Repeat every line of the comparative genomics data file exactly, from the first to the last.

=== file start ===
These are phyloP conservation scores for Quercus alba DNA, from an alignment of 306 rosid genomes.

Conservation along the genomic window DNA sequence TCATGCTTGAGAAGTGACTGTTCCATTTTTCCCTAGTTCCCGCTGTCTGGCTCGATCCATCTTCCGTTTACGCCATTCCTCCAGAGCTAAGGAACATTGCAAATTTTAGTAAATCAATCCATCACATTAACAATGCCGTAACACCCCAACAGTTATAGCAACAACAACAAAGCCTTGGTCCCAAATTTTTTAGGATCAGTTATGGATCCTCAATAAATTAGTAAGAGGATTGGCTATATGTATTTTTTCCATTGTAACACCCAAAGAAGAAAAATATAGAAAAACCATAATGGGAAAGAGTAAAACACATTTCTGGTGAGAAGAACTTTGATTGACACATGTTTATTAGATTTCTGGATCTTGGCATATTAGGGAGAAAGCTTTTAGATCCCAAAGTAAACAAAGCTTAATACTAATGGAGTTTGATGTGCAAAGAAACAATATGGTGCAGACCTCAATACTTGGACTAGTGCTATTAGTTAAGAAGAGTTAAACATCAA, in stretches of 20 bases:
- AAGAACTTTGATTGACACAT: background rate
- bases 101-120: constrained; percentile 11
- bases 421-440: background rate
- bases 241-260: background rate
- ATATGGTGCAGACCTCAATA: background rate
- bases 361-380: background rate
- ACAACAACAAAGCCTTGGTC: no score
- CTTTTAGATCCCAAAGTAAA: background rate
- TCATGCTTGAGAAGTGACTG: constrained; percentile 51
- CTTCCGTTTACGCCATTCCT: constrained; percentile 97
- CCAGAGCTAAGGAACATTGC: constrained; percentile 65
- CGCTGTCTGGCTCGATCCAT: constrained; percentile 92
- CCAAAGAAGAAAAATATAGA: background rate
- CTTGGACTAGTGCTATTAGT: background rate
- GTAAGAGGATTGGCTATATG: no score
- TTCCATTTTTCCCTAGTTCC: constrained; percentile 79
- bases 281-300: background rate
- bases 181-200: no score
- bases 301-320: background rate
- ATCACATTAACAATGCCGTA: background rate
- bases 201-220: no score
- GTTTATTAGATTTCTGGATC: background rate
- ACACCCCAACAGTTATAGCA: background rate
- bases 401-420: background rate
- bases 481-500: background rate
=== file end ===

These are phyloP conservation scores for Quercus alba DNA, from an alignment of 306 rosid genomes.

Conservation along the genomic window DNA sequence TCATGCTTGAGAAGTGACTGTTCCATTTTTCCCTAGTTCCCGCTGTCTGGCTCGATCCATCTTCCGTTTACGCCATTCCTCCAGAGCTAAGGAACATTGCAAATTTTAGTAAATCAATCCATCACATTAACAATGCCGTAACACCCCAACAGTTATAGCAACAACAACAAAGCCTTGGTCCCAAATTTTTTAGGATCAGTTATGGATCCTCAATAAATTAGTAAGAGGATTGGCTATATGTATTTTTTCCATTGTAACACCCAAAGAAGAAAAATATAGAAAAACCATAATGGGAAAGAGTAAAACACATTTCTGGTGAGAAGAACTTTGATTGACACATGTTTATTAGATTTCTGGATCTTGGCATATTAGGGAGAAAGCTTTTAGATCCCAAAGTAAACAAAGCTTAATACTAATGGAGTTTGATGTGCAAAGAAACAATATGGTGCAGACCTCAATACTTGGACTAGTGCTATTAGTTAAGAAGAGTTAAACATCAA, in stretches of 20 bases:
- AAGAACTTTGATTGACACAT: background rate
- bases 101-120: constrained; percentile 11
- bases 421-440: background rate
- bases 241-260: background rate
- ATATGGTGCAGACCTCAATA: background rate
- bases 361-380: background rate
- ACAACAACAAAGCCTTGGTC: no score
- CTTTTAGATCCCAAAGTAAA: background rate
- TCATGCTTGAGAAGTGACTG: constrained; percentile 51
- CTTCCGTTTACGCCATTCCT: constrained; percentile 97
- CCAGAGCTAAGGAACATTGC: constrained; percentile 65
- CGCTGTCTGGCTCGATCCAT: constrained; percentile 92
- CCAAAGAAGAAAAATATAGA: background rate
- CTTGGACTAGTGCTATTAGT: background rate
- GTAAGAGGATTGGCTATATG: no score
- TTCCATTTTTCCCTAGTTCC: constrained; percentile 79
- bases 281-300: background rate
- bases 181-200: no score
- bases 301-320: background rate
- ATCACATTAACAATGCCGTA: background rate
- bases 201-220: no score
- GTTTATTAGATTTCTGGATC: background rate
- ACACCCCAACAGTTATAGCA: background rate
- bases 401-420: background rate
- bases 481-500: background rate